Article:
SEOUL (Reuters) - DRAM suppliers face tougher challenges in servicing debts and financing capital expenditure as banks become more cash-strapped under the global credit crunch, research firm iSuppli said.
"Even with the expected intervention by the U.S. government, this crisis means the cost of capital will rise because cash-strapped banks will be reluctant to take on big, risky ventures," chief analyst Nam Kim said in an iSuppli report obtained on Saturday.
"This is a particular challenge for the capital-intensive DRAM manufacturing business."
In late September, iSuppli cut its near-term market rating on dynamic random access memory (DRAM) chips used mainly in personal computers, to "negative" from "neutral." It cited severe oversupply, weak demand, unexpectedly sharp price declines and the approach of seasonally slow period of the market.
With the exception of sector leader Samsung Electronics Co Ltd (005930.KS: Quote, Profile, Research, Stock Buzz) of South Korea, all major makers of dynamic random access memory (DRAM) chips, used mainly in personal computers, are suffering losses.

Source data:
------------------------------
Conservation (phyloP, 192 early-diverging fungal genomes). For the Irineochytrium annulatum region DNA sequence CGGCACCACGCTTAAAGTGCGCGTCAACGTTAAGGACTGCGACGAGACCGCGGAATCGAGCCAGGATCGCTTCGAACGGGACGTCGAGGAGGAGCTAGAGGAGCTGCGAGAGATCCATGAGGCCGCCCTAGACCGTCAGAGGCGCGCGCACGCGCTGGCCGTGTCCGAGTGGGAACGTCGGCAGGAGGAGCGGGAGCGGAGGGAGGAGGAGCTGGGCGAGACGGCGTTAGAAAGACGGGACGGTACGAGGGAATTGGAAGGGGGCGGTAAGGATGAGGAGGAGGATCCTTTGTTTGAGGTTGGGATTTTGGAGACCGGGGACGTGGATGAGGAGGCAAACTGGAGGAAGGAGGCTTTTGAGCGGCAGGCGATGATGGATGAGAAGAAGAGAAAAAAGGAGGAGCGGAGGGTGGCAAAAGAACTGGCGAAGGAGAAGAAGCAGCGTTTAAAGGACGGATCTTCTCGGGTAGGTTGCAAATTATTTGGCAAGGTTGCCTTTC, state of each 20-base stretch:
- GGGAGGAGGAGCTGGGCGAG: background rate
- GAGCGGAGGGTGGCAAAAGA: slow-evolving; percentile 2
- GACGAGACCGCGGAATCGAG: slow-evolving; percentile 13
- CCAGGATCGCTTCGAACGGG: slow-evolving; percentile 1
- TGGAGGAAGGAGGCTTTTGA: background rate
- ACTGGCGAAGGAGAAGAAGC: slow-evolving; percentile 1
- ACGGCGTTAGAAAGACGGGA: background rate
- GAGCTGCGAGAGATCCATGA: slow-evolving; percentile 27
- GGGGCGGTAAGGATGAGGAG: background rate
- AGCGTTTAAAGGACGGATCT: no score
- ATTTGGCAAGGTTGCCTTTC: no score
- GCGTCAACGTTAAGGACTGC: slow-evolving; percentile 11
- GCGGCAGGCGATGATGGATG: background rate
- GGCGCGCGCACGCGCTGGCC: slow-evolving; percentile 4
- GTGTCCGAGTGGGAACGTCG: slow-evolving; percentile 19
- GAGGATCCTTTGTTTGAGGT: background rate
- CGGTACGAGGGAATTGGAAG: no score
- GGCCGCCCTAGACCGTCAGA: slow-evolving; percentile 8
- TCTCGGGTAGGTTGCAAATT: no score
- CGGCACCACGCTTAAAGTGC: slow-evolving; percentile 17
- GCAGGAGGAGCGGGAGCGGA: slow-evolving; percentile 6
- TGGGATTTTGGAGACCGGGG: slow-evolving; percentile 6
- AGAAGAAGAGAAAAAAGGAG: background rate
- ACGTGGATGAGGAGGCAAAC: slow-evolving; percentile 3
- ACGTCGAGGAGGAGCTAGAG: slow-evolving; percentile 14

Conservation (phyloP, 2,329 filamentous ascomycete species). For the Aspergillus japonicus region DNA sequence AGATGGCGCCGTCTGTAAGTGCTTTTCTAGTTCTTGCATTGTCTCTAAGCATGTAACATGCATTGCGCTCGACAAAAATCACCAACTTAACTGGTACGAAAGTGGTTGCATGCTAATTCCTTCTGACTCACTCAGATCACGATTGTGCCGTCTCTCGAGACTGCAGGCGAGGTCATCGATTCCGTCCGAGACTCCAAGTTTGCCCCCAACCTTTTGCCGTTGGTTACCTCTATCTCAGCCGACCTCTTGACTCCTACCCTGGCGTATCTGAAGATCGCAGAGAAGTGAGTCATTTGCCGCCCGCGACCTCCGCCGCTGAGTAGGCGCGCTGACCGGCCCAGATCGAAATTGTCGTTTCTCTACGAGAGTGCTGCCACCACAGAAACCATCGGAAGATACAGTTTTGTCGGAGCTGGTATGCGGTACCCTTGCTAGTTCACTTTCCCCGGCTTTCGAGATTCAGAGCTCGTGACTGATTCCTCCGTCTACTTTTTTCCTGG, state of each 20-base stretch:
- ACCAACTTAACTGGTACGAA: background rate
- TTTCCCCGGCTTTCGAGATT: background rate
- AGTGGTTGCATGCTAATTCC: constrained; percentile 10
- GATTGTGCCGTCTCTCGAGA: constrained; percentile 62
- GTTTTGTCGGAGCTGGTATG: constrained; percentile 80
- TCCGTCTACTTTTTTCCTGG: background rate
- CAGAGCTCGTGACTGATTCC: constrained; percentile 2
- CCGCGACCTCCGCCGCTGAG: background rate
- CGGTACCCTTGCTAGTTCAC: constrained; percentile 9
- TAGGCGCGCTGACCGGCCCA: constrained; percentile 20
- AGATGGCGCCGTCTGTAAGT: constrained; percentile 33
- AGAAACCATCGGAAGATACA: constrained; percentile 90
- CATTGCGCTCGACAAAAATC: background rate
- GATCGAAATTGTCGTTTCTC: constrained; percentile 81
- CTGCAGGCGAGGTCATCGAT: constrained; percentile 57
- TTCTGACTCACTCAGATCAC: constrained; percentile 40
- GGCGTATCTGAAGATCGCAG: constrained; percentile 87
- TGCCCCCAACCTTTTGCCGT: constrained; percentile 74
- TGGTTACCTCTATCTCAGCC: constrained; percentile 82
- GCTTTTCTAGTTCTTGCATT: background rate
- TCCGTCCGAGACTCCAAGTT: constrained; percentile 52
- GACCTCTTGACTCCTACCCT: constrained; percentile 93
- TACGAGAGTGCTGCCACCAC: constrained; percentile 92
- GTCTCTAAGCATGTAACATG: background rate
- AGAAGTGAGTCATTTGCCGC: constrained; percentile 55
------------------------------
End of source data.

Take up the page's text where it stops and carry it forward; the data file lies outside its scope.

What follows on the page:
"Amid weak market conditions and the credit crunch, cash management has become the most critical issue facing DRAM suppliers," Kim said.
"This will have the impact of reduced capital expenditures among DRAM suppliers in early 2009," he said.
Japan's Elpida Memory Inc (6665.T: Quote, Profile, Research, Stock Buzz) and Taiwan's Powerchip Semiconductor Corp (5346.TWO: Quote, Profile, Research, Stock Buzz) had said last month they planned to cut DRAM output to fight oversupply and falling prices.